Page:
Bond funds are similar to bonds in that they provide income and may increase in value, but are unlike bonds in some fundamental ways. Bond funds do not pay a fixed interest rate, have a maturity date, or guarantee repayment of principal at some known future date. This is because they buy a variety of bonds, each with its own interest rate and term, and typically sell the portfolio holdings before they reach maturity.
Bond funds offer some advantages over buying bonds directly: They are diversified, you can reinvest your distributions to purchase more shares, and the investment minimums are often less than those of bonds.
You can choose a fund based on your risk tolerance and/or tax strategy: investment-grade corporate bond funds if you're interested in stability, or volatile junk bond funds if you're looking for higher returns. For greater security against default, you can choose short-term or long-term
Bond-fund investors must be aware of two major factors that drive the performance of bonds: interest rates and credit quality.
- As interest rates rise, bond prices fall, and vice versa.
- The value of bond funds holding longer maturity issues tend to rise and fall more sharply as interest rates change, while those with shorter maturities tend to be less volatile.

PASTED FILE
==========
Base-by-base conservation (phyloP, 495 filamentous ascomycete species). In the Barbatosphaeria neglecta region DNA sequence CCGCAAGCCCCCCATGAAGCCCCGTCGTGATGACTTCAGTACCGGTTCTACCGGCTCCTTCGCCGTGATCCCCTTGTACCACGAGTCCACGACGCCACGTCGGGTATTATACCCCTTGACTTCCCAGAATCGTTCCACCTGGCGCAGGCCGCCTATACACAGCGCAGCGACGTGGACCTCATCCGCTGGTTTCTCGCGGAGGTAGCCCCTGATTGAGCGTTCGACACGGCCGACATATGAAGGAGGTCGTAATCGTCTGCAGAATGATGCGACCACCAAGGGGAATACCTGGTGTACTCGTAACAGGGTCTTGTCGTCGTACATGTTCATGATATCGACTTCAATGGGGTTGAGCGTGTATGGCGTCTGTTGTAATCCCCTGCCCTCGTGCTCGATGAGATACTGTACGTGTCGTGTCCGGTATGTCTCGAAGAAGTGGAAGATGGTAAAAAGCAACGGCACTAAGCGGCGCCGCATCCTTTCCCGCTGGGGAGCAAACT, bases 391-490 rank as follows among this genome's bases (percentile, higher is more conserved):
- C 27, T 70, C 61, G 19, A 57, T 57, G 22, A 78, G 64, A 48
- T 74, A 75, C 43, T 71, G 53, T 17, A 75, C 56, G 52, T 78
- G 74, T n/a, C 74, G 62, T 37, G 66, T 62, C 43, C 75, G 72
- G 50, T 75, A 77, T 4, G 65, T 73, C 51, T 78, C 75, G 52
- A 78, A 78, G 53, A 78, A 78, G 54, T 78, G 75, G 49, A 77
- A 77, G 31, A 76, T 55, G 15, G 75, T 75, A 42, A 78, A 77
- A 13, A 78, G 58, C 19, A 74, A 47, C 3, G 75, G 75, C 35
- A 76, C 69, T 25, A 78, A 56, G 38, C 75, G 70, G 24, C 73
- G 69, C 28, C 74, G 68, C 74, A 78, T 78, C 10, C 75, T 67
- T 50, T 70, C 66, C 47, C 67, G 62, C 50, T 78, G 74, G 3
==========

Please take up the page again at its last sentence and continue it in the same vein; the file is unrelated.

- Similarly, bond funds holding issues of higher credit quality tend to be less sensitive to changes in the economy than those holding lower-quality bonds.
Balanced funds invest in both stocks and bonds. They tend to be less volatile than stock funds because their performance does not rely upon the performance of one asset class. You can find out how the fund's portfolio is allocated between the asset classes in the fund's prospectus.
Diversification does not assure a profit, or protect against loss, in a down market.
Investors should consider the investment objectives, risks, charges, and expenses of a mutual fund carefully before investing. A prospectus contains this and other information. A mutual fund prospectus is available through www.scottrade.com or through a Scottrade branch office. The prospectus should be read carefully before investing.